When examining an invasive papillary urothelial carcinoma, your pathologist will look to see how far the tumour cells have traveled from the epithelium into the wall of the bladder.
The amount of invasion plays a very important role in the staging of papillary urothelial carcinoma (see Pathologic stage below) and is the most important feature when determining the type of treatment that will be offered.
Blood moves around the body through long thin tubes called blood vessels. Another type of fluid called lymph which contains waste and immune cells moves around the body through lymphatic channels.
Tumour cells can use blood vessels and lymphatics to travel away from the tumour to other parts of the body. The movement of tumour cells from the tumour to another part of the body is called metastasis.
Before tumour cells can metastasize, they need to enter a blood vessel or lymphatic. This is called lymphovascular invasion.
Lymphovascular invasion increases the risk that tumour cells will be found in a lymph node or a distant part of the body such as the lungs.
Lymph nodes are small immune organs located throughout the body. Tumour cells can travel from the tumour to a lymph node through lymphatic channels located in and around the tumour (see Lymphovascular invasion above). The movement of tumour cells from the tumour to a lymph node is called a metastasis.
Your pathologist will carefully examine all lymph nodes for tumour cells. Lymph nodes that contain tumour cells are often called positive while those that do not contain any cancer cells are called negative. Most reports include the total number of lymph nodes examined and the number, if any, that contain tumour cells.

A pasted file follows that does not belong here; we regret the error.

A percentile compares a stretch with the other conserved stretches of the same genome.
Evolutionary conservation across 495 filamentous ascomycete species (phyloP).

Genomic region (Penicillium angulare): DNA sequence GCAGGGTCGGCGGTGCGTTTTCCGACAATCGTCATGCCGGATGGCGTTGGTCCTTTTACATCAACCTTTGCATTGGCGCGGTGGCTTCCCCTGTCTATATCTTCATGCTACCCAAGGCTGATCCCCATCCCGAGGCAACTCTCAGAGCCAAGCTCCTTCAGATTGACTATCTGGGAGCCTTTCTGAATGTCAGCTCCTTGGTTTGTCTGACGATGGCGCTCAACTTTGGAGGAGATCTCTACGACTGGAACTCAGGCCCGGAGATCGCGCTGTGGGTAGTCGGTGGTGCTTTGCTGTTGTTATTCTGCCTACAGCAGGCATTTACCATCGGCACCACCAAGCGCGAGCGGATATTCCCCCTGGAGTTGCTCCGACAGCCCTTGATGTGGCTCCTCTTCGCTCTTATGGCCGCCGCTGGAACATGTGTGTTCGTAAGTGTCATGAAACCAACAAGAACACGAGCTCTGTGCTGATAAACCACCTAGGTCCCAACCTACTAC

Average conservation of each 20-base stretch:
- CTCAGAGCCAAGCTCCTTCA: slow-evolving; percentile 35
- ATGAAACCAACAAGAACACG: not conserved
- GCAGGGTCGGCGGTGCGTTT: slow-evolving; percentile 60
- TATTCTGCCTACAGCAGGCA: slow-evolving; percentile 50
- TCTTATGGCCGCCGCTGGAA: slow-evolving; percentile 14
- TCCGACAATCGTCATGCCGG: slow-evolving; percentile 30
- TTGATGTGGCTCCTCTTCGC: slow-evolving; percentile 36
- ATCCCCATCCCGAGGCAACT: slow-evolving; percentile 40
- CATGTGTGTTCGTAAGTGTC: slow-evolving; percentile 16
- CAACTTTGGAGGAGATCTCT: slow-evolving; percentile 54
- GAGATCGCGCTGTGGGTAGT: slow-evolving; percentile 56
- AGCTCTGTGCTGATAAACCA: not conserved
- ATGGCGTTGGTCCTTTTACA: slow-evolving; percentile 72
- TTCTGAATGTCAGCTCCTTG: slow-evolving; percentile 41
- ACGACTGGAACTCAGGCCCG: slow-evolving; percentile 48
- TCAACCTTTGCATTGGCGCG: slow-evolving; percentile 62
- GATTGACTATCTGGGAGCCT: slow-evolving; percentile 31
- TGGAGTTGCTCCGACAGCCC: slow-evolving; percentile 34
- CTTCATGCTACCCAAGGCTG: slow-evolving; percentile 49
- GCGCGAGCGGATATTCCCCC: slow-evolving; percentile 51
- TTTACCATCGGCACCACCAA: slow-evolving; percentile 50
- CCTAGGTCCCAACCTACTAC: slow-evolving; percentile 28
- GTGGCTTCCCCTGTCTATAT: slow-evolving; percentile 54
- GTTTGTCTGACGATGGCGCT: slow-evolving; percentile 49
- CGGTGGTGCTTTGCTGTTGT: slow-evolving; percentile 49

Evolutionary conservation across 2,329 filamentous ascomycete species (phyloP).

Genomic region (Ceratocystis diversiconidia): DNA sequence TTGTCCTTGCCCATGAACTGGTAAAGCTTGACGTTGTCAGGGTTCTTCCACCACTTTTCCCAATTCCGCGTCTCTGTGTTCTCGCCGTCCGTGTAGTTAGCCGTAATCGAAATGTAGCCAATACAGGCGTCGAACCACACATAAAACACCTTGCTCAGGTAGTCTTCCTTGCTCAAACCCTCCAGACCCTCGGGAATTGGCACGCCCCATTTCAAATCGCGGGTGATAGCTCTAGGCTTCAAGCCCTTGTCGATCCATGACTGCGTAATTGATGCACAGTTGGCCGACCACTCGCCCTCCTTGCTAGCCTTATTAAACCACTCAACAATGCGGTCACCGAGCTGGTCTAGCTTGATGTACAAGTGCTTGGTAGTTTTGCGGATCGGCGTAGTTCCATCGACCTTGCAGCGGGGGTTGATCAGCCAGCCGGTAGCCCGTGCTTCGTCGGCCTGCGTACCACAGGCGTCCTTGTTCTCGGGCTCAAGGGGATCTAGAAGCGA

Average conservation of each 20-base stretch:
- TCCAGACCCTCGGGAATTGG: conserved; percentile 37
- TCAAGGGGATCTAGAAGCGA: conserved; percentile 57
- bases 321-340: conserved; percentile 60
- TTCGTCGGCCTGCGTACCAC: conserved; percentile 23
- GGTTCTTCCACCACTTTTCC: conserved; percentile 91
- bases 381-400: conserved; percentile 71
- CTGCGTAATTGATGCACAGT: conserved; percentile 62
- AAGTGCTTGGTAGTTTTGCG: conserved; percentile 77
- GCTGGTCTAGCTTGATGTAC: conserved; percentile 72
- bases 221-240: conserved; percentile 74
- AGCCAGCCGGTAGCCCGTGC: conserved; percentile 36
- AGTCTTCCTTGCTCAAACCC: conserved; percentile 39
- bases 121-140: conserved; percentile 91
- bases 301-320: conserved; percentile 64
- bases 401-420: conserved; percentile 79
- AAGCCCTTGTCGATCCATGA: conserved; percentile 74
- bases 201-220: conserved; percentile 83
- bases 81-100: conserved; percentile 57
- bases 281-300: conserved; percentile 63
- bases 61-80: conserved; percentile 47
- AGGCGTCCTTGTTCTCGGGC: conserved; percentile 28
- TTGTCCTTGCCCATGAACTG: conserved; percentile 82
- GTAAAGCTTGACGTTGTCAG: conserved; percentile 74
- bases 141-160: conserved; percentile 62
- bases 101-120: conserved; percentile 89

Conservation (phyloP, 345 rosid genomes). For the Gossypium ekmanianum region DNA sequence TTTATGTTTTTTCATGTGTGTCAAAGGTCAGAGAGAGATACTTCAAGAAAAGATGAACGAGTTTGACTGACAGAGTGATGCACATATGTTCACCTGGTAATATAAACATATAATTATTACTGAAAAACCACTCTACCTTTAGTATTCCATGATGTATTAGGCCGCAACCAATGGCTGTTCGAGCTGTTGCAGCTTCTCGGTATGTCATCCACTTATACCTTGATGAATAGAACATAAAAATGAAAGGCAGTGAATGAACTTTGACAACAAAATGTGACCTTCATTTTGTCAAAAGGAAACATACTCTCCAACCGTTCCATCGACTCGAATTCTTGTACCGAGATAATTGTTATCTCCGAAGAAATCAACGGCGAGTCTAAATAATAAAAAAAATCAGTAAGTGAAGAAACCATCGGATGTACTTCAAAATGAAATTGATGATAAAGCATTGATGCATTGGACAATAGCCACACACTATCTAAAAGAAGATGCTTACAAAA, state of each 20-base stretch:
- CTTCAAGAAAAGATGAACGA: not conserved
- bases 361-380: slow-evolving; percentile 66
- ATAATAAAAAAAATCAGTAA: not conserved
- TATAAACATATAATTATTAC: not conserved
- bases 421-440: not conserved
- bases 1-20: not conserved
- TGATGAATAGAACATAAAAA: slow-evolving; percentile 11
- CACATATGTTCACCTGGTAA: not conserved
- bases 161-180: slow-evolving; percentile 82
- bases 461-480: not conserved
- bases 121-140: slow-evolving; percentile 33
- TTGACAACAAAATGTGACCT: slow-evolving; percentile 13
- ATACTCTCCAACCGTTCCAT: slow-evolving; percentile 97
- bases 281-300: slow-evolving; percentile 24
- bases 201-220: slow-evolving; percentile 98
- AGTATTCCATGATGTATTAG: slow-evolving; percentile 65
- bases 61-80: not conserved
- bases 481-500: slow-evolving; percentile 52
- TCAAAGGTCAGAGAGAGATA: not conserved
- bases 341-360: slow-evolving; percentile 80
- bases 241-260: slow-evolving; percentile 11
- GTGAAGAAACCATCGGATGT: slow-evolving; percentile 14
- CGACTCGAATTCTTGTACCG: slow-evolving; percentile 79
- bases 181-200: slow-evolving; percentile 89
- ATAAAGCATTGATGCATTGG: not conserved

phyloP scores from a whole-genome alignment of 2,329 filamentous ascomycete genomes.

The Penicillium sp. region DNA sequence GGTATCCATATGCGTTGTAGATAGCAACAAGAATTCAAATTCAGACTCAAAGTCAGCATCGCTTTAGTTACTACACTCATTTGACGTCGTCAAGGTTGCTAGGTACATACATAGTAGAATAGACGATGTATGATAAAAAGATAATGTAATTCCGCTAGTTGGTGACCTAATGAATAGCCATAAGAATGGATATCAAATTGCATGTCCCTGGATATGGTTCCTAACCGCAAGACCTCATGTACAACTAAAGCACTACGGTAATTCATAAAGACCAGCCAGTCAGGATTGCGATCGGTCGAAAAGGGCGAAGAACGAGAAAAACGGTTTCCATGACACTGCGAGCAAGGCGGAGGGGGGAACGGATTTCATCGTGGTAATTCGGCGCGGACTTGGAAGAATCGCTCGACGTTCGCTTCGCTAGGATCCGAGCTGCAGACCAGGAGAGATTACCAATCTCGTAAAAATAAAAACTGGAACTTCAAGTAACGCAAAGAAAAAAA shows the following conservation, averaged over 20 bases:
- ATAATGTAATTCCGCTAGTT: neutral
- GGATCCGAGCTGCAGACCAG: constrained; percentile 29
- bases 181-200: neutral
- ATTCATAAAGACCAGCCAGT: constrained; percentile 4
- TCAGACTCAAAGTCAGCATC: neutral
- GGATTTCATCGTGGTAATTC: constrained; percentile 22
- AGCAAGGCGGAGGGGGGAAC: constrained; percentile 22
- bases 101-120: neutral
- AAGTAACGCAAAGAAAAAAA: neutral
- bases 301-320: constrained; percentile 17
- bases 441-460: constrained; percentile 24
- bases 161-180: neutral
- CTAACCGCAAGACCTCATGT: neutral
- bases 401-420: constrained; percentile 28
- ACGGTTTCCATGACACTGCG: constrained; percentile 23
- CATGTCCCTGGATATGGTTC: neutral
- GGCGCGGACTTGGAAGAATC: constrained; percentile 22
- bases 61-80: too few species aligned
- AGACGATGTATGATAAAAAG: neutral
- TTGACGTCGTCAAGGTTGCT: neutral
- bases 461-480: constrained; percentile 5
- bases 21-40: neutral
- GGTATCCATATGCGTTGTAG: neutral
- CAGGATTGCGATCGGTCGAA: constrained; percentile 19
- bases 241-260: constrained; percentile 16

Lymph nodes on the same side as the tumour are called ipsilateral while those on the opposite side of the tumour are called contralateral.
The number of lymph nodes found to contain tumour cells is used to determine the nodal stage (see Pathologic stage below). Finding tumor cells in a lymph node is associated with worse prognosis and may require additional treatment.
A margin is the normal tissue that surrounds a tumour and is removed with the tumour at the time of surgery. In papillary urothelial carcinoma, a margin is considered positive when there is no distance between the tumour and the cut edge of the tissue. A negative margins means that no tumour cells were seen at the cut edge of the tissue.
A positive margin is associated with a higher risk that the tumour will grow back (recur) in the same location after treatment.
The pathologic stage for papillary urothelial carcinoma is based on the TNM staging system, an internationally recognized system originally created by the American Joint Committee on Cancer.
This system uses information about the primary tumour (T), lymph nodes (N), and distant metastatic disease (M) to determine the complete pathologic stage (pTNM). Your pathologist will examine the tissue submitted and give each part a number. In general, a higher number means more advanced disease and worse prognosis.
All non-invasive papillary urothelial carcinomas are given a special classification called Ta in order to indicate their non-invasive status. In contrast, all invasive papillary urothelial carcinomas is given a tumour stage from T1 to T4 based on the extent of tumour invasion (see Invasion above).
Papillary urothelial carcinoma is given a nodal stage between 0 and 3 based on the number of lymph nodes that contain cancer cells and the location of those lymph nodes.
Papillary urothelial carcinoma is given a metastatic stage of M0 or M1 based on the presence of tumour cells at a distant site in the body (for example the lungs). The metastatic stage can only be determined if tissue from a distant site is submitted for pathological examination. Because this tissue is rarely present, the metastatic stage cannot be determined and is listed as MX.